US 6188795 B1 Abstract Image data such as binary mask image data is compressed by partitioning the data into blocks. An arithmetic encoder is initiated for each block and terminated at the end of the block. For each block, there is a fixed template/PDF table pair model which is chosen at the beginning of the block according to motion compensation and other inputs. One model has a template with spatially-correlating samples only, the other having both temporally and spatially-correlating samples. Estimations are made for values of samples which border the current block according to simple rules for the particular template.
Claims(12) 1. A method of encoding binary image data comprising the steps of:
receiving the image data;
determining for each sample a Probability Density Function (PDF) table;
computing for each sample a context number according to a template;
selecting for each sample a PDF from the PDF table according to the context number;
encoding with an arithmetic encoder each sample in turn according to the PDF and the sample value, wherein,
the received image data is partitioned into discrete blocks, each block comprising a plurality of samples,
the samples of each block are encoded using a fixed template to compute the context number by assigning an estimated value of the context number calculated from at least one sample in a neighbouring block to at least one sample of the block, and a fixed PDF table.
2. The method of encoding image data as claimed in claim
1, wherein the arithmetic encoder is terminated at the end of each block.3. The method of encoding image data as claimed in claim
2, wherein the estimation is performed using rules which are set for each template.4. The method of encoding image data as claimed in claim
1, wherein the fixed template includes samples from a previous image in an image sequence for exploiting temporal correlations.5. The method of encoding image data as claimed in claim
4, wherein the template samples from the previous image are determined according to motion compensation.6. The method of encoding image data as claimed in claim
5, wherein motion compensation is performed by block translation.7. The method of encoding image data as claimed in claim
6, wherein the block translation includes neighbouring samples.8. The method of encoding image data as claimed in claim
4, wherein the fixed template and PDF table are chosen from a set of template/PDF table pair models, at least one model exploiting temporal correlations and at least one other model exploiting spatial correlations only.9. The method of encoding image data as claimed in claim
4, wherein each temporal model exploits both temporal and spatial correlations.10. The method of encoding image data as claimed in claim
9, wherein the temporal model includes four spatially-correlating samples and five temporally-correlating samples.11. The method of encoding image data as claimed in claim
10, wherein the spatially-correlating samples include the previous sample in the same row and three samples of the previous row centralised above the sample.12. The method of encoding image data as claimed in claim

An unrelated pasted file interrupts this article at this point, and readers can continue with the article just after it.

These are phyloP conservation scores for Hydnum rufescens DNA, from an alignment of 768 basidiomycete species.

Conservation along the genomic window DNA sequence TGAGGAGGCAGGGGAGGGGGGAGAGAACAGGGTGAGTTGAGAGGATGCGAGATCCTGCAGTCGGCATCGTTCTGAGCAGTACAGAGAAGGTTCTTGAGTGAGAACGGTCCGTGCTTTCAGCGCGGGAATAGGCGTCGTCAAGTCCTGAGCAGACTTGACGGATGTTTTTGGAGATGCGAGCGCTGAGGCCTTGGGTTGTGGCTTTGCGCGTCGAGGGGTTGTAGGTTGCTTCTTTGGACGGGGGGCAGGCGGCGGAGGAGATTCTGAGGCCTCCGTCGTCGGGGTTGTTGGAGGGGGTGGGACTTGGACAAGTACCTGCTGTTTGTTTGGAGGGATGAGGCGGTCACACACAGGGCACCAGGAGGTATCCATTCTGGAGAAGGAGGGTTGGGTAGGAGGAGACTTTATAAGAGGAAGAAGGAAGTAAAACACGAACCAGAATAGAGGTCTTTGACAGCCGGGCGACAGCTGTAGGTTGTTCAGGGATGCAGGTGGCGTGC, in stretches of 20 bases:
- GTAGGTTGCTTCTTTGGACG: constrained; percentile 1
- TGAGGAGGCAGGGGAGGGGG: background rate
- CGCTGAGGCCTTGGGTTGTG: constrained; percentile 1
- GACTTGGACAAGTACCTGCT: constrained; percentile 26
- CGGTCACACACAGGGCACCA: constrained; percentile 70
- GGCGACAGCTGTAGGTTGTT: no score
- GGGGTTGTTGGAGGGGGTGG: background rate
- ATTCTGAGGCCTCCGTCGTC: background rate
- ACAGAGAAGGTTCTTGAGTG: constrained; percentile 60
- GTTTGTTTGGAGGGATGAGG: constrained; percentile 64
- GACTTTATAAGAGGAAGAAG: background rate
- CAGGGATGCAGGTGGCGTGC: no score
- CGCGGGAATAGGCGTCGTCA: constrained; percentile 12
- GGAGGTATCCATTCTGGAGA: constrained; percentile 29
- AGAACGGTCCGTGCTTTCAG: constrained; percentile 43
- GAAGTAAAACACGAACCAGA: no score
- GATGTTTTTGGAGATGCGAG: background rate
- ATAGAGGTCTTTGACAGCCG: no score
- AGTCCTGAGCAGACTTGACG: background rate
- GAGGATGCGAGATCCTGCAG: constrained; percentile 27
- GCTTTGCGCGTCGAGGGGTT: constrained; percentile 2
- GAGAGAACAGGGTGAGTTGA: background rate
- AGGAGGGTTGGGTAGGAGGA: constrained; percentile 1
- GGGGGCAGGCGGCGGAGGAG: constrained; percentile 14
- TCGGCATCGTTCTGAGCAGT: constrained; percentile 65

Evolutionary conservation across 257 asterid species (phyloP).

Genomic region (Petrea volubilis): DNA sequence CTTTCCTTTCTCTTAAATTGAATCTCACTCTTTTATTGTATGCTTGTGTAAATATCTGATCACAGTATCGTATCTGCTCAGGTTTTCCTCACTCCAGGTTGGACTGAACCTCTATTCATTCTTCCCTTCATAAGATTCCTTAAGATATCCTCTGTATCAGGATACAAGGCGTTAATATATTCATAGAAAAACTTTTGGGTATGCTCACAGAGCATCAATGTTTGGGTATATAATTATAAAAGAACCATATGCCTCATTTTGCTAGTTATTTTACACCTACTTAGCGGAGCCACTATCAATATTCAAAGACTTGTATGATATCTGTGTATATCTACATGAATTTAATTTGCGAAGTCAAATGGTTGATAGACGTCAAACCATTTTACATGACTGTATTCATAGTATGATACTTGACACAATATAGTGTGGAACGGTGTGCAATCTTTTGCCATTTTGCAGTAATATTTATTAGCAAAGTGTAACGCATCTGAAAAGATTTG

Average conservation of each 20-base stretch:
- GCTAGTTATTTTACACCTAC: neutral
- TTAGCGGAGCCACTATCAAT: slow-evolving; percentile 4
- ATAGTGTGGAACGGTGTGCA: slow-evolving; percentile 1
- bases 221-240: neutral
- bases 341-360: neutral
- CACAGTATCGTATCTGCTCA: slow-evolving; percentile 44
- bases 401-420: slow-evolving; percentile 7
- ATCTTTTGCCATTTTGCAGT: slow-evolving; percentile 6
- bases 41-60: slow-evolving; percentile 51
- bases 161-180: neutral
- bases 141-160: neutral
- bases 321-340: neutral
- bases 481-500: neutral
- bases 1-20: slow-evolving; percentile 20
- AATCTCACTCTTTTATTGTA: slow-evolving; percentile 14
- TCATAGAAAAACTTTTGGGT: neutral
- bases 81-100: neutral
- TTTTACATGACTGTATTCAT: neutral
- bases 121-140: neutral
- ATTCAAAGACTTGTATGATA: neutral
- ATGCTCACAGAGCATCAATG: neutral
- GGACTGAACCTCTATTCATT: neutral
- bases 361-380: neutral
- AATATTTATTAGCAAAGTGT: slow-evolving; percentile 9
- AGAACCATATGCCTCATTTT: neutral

10, wherein the temporally-correlating samples include a sample at a position corresponding to the current sample, and the four vertically and horizontally adjoining samples.Description The invention relates to compression and decompression of binary image data using arithmetic encoding. An example of the image data is a binary mask representing an object shape. The paper “Arithmetic Coding” by J. Rissanen and G. Langdon in IBM Journal of Research and Development, Vol. 23, No. 2, March 1979 describes compression by arithmetic coding using a statistical model for a data source. As far as the inventors are aware arithmetic coding has not been applied to moving binary images, and indeed there are problems associated with its use for static binary images. The paper “Compression of Black-White Images with Arithmetic Coding”, IEEE Transactions on Communications, Vol. 29, No. 6, pp. 858-867, June 1981 describes what is now known as context-based arithmetic encoding (CAE) for compression of binary images. The method comprises a modelling part and a coding part. The modelling part comprised two parts. The first part of the model, called the neighbourhood template, defined, for a given binary sample X, those other samples in the image which were considered to have an influence on the value of X. The word “neighbourhood” was used because it is normally a local correlation which exists in binary images. The configuration of the binary samples in this template was represented by an N bit number, where N is the number of pixels in the template. This N bit number was termed the context, denoted C. The second part was the conditional statistical model or conditional probability density function (PDF). This was a function P(X/C) defining the probability of X=0 and X=1 conditional upon C(X) i.e. the context at sample X. The encoding of a binary image involved firstly an initialisation of the arithmetic encoder. Secondly, each sample of the image was scanned and coded in raster order. The coding of a sample X involved the computation of C(X) based on a predefined template T. The value C(X) was used to access a PDF table containing a representation of P(X/C). The value of X and P(X/C) was used to drive an arithmetic encoder. When the final sample of the image was encoded the arithmetic encoder was terminated. The result was a compressed (arithmetic) code representing the whole binary image. The decoding of the compressed arithmetic code involved an initialisation of the arithmetic decoder. Samples were then decoded in the same order as used at the encoder. Decoding of sample X required the computation of C(X) and subsequent access to P(X/C). The arithmetic decoder used P(X/C) and the next bits in the arithmetic code to ascertain the value of X. When the last pixel was decoded, the arithmetic decoder was terminated. Since the compression efficiency is governed by the PDF, it is very important to use one which matches well with the data. Langdon and Rissanen experimented with fixed PDFs and adaptive PDFs. The fixed PDF was generated by analysing a set of typical images (training set) and averaging the statistics over the whole set. For encoding a given image, the PDF was not allowed to change from sample to sample. The problem with this approach was that compression efficiency varied depending on how close the source image was to the average. An image which was atypical of the initial training set would not be compressed efficiently. To overcome this problem, an adaptive PDF model was employed. The adaptive PDF model used an update algorithm to allow it to keep in touch with the varying local statistics present in many binary images. As each sample value was encoded, the PDF model was changed according to some statistical criterion. At the decoder, the sample update algorithm was used as each sample was decoded. However, this adaptive approach imposes some limitations in terms of error resilience. This is due to the fact that the update algorithm must rely on samples which have already been coded/decoded. If, due to bitstream error, a given sample is decoded incorrectly, then the update algorithm can cause the decoder to desynchronise and the error can propagate unlimited through the remainder of the image resulting in a highly distorted decoded image. Therefore, compression efficiency is achieved through PDF adaptation at the grave expense of error resilience. One object of the invention is to provide a method for efficient arithmetic encoding of static and moving binary images. Another object is to minimise the chances of error propagation, with little effect on compression efficiency. According to the invention, there is provided a method of encoding binary image data comprising the steps of: receiving the image data; determining for each sample a PDF table; computing for each sample a context number according to a template; selecting for each sample a PDF from the PDF table according to the context number; an arithmetic encoder encoding each sample in turn according to the PDF and the sample value, characterised in that, the received image data is partitioned into discrete blocks, each block comprising a plurality of samples, the arithmetic encoder is initialised at the start of each block; the samples of each block are encoded using a fixed template to compute the context number, and a fixed PDF table; and the arithmetic encoder is terminated at the end of each block. Preferably, the context number is computed by assigning estimated values to samples of the template which are in neighbouring blocks. In one embodiment, the estimation is performed using rules which are set for each template. Preferably, the fixed template includes samples from a previous image in an image sequence for exploiting temporal correlations. In a further embodiment, the template samples from the previous image are determined according to motion compensation. Preferably, motion compensation is performed by block translation and preferably the block translation includes neighbouring samples. In one embodiment the fixed template and PDF table are chosen from a set of template/PDF table pair models, at least one model exploiting temporal correlations and at least one other model exploiting spatial correlations only. In another embodiment, each temporal model exploits both temporal and spatial correlations. Preferably, the temporal model includes four spatially-correlating samples and five temporally-correlating samples. In a further embodiment, the spatially-correlating samples include the previous sample in the same row and three samples of the previous row centralised above the sample. Preferably, the temporally-correlating samples include a sample at a position corresponding to the current sample, and the four vertically and horizontally adjoining samples. The invention will be more clearly understood from the following description of some embodiments thereof, given by way of example only, with reference to the accompanying drawings, in which: FIGS. FIG. 2 is a diagram illustrating the manner in which received image data is partitioned into blocks; FIG. 3 is a diagram illustrating a particular block; FIG. 4 is a diagram illustrating a motion compensated block; and FIGS. 5 and 6 are diagrams illustrating templates used in the method. Referring to FIG. 1 an encoding method of the invention is described. The method is indicated generally by the numeral In step Let i equal the particular block number in a row, this being initially set in step In step Referring to FIG. 5, there is illustrated a template Referring to FIG. 6, the template In step Referring to FIG. 3, in this embodiment each block These samples from neighbouring blocks are indicated by the numeral RULE1. if (C RULE2. if (C RULE3. if (C Similarly, the rule for template RULE1. If (cl is unknown) C Referring again to the sample of neighbouring blocks indicated by the numeral Where the template As indicated by the steps An important aspect of the invention is the fact that when samples of a particular block have been encoded, the encoder is terminated in step Referring to FIG. For any block which has been encoded by the arithmetic encoder, the decoder begins by initialising the arithmetic decoder in step It will be appreciated that the invention provides for a highly efficient compression because a model is chosen for each individual block. The available models include one which allows for only spatial correlations, and one which allows for both spatial and temporal correlations. The choice which is made depends on the feedback from the motion compensation steps, the important point being that where there is a relevant block in the previous image, the information from this block can be used in a highly efficient manner. The arithmetic encoder is terminated at the end of each block, thus helping to reduce propagation of errors. It will also be appreciated that the method is extremely simple as the individual steps are each made using straight-forward parameter inputs. The arithmetic encoder is initialised at the start of every block and terminated at the end of every block, thus allowing the compressed block codes to be multiplexed with other compressed data for the block e.g. coded texture data as in the case of colour images or coded motion and texture data as in the case of colour video. The method is highly suited to incorporation within packet-based error propagation control mechanisms since it does not use an adaptive model and since it can be chosen to use only pixels from the current packet when computing the context numbers. The invention is not limited to the embodiments described, but may be varied in construction and detail within the scope of the claims. Patent Citations